This is getting a little ridiculous. Almost laughable, even.

That’s what I thought when I read Captain America: Steve Rogers #17.

I hate saying that, because these days the Captain America books and Secret Empire are the books that I look forward to the most. I hate saying it because I think that they’re some of the best comics being written right now. Hell, they’re some of the best superhero comics to be published in a long time.

So what’s different about CA:SR #17?

First, a recap: Sally Floyd, the reporter who interviewed Steve during Civil War, lands a televised interview with Steve Rogers after the Hydra takeover of America. She asks him about the whereabouts of the president and other elected officials, about the status of mutants and Inhumans, and about the destruction of Las Vegas (at the end of Secret Empire #1). This last topic, which she was warned not to bring up, gets her thrown in jail at the end of the issue. Along the way, we learn some important pieces of information via flashbacks, including the horrific treatment of Inhumans in the internment camp that used to be New Attilan and a secret deal that Steve forged with Magneto in order to orchestrate the formation of a mutant nation in what used to be the northwestern U.S.

The problem is the ham-fisted way in which the book tries to identify the Hydra regime of Secret Empire with the Trump administration. For example, Steve’s defense of the “temporary” interment of Inhumans sounds suspiciously like the Trump administration’s defense of the temporary travel ban:


Even more strikingly, Steve’s attack on Floyd and journalism more generally is a bit too on the nose:


The problem with all this is that it turns into a game for the reader. Instead of inviting us to think carefully about what makes a society good (which is what the best politically topical stories do), CA:SR #17 practically demands that readers say, “Ooooh, that’s what what Trump says! We’re being run by Hydra, too! Resist!”

But the political themes in Spencer’s Captain America books have worked best when they’ve been more subtle and ambiguous than this. For example, throughout both CA:SR and Secret Empire, it has been tempting to see Hydra Steve not as villainous, but as morally confused and misguided. When he tells Selvig his vision for Hydra (in CA:SR 4), for instance, you can almost sympathize because you believe him when he says that he wants a free and secure society, a society where no one rules over another. That sympathy, that hope that the real Steve is still in there somewhere, prevents us from seeing the conflict of the Hydra Cap story in simplistic terms.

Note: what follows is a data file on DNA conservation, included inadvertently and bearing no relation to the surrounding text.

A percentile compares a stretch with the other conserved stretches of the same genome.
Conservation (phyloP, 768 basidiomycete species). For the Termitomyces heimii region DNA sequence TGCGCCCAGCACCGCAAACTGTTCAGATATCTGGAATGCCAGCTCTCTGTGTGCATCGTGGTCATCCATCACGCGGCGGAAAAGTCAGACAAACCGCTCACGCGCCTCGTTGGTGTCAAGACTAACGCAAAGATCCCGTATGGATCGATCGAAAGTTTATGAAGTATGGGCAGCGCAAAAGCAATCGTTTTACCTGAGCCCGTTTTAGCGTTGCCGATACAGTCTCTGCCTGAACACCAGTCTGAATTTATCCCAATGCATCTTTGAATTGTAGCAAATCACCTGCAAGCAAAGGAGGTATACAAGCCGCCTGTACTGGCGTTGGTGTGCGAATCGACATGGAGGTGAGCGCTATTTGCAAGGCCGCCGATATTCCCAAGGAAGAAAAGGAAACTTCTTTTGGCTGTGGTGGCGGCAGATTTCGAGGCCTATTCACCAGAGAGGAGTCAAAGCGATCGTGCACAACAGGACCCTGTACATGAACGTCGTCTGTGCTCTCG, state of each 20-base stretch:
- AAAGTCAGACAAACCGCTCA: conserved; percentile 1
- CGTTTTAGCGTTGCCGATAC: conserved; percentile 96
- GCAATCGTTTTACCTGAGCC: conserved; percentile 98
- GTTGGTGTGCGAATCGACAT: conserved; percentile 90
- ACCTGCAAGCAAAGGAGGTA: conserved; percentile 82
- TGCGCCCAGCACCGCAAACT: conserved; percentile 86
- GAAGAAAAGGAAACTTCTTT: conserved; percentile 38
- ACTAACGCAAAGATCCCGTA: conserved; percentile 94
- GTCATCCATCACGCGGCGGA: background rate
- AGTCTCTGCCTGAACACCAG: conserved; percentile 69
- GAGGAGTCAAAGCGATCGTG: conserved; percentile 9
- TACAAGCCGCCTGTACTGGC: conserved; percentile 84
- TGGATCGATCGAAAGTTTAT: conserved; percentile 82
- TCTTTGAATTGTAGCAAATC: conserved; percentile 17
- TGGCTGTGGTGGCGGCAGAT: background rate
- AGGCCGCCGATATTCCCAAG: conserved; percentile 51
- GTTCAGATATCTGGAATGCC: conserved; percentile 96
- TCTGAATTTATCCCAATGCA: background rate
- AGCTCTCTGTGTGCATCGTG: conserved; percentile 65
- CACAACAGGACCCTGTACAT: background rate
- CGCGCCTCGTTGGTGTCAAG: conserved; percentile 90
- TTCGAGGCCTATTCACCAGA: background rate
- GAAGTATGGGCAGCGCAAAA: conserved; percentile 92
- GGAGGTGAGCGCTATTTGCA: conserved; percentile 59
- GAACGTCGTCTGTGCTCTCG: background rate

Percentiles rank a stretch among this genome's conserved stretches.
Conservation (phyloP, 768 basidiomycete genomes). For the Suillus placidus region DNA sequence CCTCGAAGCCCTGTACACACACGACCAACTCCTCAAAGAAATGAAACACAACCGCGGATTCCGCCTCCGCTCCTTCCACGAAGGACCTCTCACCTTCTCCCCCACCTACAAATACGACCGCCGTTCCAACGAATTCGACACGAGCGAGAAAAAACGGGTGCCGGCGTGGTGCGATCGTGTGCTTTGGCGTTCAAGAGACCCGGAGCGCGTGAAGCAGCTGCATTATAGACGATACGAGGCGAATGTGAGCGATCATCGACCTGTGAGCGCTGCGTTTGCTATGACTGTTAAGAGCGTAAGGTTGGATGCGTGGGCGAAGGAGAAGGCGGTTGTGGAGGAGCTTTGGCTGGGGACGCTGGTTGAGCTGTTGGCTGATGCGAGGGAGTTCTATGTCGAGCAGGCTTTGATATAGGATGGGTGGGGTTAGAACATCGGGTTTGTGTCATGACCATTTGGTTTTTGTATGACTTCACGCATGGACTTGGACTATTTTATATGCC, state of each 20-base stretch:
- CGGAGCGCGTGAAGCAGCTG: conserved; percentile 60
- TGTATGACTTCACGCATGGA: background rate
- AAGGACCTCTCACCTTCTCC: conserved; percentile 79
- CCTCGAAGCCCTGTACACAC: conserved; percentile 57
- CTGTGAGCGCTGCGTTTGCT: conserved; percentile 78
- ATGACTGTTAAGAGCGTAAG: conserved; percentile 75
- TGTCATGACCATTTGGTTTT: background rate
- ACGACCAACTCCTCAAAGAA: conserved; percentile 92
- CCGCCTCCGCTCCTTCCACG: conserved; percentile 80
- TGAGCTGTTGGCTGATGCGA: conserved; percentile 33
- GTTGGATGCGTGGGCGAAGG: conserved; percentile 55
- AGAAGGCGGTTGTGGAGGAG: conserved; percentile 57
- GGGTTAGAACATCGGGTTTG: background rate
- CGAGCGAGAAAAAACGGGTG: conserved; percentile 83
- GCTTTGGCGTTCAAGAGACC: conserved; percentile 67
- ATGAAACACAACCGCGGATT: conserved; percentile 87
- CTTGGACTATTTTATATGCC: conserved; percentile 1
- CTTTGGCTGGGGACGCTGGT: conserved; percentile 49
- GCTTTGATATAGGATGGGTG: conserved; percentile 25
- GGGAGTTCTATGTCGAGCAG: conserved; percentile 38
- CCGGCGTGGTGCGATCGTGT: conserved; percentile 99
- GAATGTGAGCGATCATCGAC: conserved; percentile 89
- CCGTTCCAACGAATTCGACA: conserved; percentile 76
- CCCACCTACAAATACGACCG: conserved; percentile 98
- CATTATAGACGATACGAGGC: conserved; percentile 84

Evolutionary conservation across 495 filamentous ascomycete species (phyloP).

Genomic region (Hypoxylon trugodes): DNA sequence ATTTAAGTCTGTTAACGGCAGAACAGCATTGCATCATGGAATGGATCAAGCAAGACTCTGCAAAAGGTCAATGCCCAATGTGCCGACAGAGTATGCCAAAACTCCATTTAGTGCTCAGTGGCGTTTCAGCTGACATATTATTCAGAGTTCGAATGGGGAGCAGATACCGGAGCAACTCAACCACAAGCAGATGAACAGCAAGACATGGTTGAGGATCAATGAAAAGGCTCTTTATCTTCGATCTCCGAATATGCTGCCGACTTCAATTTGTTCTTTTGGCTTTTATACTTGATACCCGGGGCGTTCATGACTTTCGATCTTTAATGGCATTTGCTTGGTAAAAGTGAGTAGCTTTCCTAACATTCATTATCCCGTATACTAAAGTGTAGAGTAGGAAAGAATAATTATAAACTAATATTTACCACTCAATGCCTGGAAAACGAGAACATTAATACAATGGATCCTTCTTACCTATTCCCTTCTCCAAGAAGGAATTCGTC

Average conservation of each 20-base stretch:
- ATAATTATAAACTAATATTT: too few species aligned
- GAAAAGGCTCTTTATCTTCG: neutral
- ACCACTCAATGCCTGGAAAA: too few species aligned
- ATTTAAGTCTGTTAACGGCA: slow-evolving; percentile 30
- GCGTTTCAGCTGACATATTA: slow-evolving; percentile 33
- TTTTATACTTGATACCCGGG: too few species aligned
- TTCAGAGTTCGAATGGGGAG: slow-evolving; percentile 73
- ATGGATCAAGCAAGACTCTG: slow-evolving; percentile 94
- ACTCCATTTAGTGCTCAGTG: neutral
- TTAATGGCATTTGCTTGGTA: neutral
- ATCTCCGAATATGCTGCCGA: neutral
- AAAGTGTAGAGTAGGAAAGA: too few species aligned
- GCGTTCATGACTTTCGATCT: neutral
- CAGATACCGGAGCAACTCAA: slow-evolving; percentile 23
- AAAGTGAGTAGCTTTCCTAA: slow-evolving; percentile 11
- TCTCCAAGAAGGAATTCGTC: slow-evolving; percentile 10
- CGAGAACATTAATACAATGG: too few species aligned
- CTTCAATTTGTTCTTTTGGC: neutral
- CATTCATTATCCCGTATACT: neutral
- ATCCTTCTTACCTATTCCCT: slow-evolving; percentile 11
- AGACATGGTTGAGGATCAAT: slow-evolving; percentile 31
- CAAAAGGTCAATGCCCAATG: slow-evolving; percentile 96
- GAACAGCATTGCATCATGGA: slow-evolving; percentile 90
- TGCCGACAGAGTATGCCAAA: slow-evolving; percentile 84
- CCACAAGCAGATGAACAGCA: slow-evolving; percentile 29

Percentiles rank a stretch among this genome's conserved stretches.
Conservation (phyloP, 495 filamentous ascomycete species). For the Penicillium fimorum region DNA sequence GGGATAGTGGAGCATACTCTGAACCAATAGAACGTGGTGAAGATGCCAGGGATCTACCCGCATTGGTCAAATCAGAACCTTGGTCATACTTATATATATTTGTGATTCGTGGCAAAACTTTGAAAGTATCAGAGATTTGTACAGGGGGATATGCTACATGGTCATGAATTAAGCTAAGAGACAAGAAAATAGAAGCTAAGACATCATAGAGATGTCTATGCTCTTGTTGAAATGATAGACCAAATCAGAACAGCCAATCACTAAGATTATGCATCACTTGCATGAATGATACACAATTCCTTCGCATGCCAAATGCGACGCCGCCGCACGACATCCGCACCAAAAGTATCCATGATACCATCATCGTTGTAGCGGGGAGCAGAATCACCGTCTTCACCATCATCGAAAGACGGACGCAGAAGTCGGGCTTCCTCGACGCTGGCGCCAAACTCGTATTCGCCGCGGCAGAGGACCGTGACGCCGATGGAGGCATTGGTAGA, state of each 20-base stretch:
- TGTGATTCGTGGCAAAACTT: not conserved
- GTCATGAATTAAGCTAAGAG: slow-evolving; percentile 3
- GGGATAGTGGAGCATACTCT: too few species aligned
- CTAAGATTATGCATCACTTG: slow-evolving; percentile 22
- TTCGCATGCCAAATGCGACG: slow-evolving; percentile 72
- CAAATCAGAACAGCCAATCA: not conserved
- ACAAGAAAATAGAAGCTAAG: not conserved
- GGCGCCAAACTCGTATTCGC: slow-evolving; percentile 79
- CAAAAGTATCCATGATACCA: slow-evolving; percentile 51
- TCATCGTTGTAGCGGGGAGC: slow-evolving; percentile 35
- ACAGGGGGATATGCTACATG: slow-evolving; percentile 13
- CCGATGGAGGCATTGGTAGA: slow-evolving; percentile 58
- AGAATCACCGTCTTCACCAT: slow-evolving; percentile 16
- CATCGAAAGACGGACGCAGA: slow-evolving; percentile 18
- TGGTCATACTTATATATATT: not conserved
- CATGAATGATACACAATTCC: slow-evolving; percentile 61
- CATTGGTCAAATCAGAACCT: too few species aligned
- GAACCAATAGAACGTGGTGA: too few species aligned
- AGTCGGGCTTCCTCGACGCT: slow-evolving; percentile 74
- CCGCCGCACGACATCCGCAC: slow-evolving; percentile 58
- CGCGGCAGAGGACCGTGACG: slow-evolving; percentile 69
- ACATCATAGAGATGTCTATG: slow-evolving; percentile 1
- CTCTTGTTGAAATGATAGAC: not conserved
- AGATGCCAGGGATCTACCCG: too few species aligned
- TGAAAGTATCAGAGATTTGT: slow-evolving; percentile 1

The effect of all this has been to encourage people to think. A good example of this (as I’ve argued before) has been the book’s critique of the imperial presidency. Instead of calling out the Trump administration specifically, the opening of Secret Empire and the first couple of story arcs in CA:SR have been so good because they encourage readers to think about the institution of the presidency, not just about one particular president that a lot of people happen to hate. If Trump is a problem, that’s mostly because of what we’ve allowed the presidency to become in the last eighty years or so. So the Hydra Cap story has been very good at helping us to think about the dangers inherent in the aggrandizement of the executive branch.

Where CA:SR #17 fails is that it becomes a caricature of the current administration. By beating us over the head with the Trump-Symbolism Stick, CA:SR #17 shuts down any thinking that the readers might do and simply asks us to say, “Right on! Trump is bad!”

Okay, fine. We get it. But the irony is that the more closely Spencer tries to identify Steve and Hydra with the Trump administration, the less effective his critique of contemporary American politics becomes. Are we really supposed to take it seriously when the internment of Inhumans is supposed to stand in for the Trump travel ban? If anything, the comparison only serves to make the travel ban look humane and reasonable, which is almost certainly the opposite of what Spencer intends. For crying out loud, the internment camp is run by Mr. Hyde, who performs gruesome experiments on the prisoners:


Maybe the travel ban is a bad idea. Maybe it’s even as morally repugnant as it’s harshest critics say. But the more closely Spencer identifies the travel ban with the internment of Inhumans, the sillier (and more offensive) the comparison gets. There aren’t any supervillains performing horrific experiments on Syrian refugees.

There’s still a lot of Secret Empire left. I hope that CA:SR #17 isn’t an indication of what’s coming.

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